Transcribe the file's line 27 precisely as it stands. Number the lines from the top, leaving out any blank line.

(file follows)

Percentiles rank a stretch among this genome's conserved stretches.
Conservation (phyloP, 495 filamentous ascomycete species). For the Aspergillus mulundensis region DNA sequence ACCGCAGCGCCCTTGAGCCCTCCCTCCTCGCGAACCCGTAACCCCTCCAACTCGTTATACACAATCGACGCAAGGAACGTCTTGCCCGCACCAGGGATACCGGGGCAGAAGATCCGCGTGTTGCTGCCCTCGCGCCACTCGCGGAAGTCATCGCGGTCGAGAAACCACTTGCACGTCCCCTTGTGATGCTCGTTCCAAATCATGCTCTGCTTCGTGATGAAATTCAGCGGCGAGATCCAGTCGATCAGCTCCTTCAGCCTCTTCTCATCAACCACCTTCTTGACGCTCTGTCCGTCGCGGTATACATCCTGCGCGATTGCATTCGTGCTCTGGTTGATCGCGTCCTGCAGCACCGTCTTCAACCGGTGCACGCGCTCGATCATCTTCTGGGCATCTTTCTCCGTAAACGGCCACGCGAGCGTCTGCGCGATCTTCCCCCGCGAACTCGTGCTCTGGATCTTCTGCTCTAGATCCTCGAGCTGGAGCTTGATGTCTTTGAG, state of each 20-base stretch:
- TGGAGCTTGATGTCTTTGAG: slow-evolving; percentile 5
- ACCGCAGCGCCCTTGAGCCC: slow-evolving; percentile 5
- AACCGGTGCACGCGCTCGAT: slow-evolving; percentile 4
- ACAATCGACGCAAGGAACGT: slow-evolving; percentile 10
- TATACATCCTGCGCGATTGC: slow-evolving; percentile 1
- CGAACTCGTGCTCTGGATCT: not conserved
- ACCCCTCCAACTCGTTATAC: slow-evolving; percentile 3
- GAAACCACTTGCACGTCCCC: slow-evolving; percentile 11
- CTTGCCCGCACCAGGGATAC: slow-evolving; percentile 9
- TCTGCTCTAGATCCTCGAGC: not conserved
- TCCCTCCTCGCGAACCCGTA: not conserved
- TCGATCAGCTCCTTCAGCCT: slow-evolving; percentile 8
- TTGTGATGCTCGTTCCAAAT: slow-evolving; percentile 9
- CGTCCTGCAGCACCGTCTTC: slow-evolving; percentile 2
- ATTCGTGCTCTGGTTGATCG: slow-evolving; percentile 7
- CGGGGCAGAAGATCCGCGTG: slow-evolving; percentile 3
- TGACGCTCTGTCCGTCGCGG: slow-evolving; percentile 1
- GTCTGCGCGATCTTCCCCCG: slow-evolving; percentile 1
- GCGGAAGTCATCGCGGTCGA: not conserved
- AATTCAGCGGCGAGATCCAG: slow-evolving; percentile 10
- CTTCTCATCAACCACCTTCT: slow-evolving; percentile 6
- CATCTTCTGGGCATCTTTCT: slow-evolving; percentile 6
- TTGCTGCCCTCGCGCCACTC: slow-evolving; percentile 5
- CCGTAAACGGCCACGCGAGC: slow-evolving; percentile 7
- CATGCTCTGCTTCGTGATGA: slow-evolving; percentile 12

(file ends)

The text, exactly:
- CATGCTCTGCTTCGTGATGA: slow-evolving; percentile 12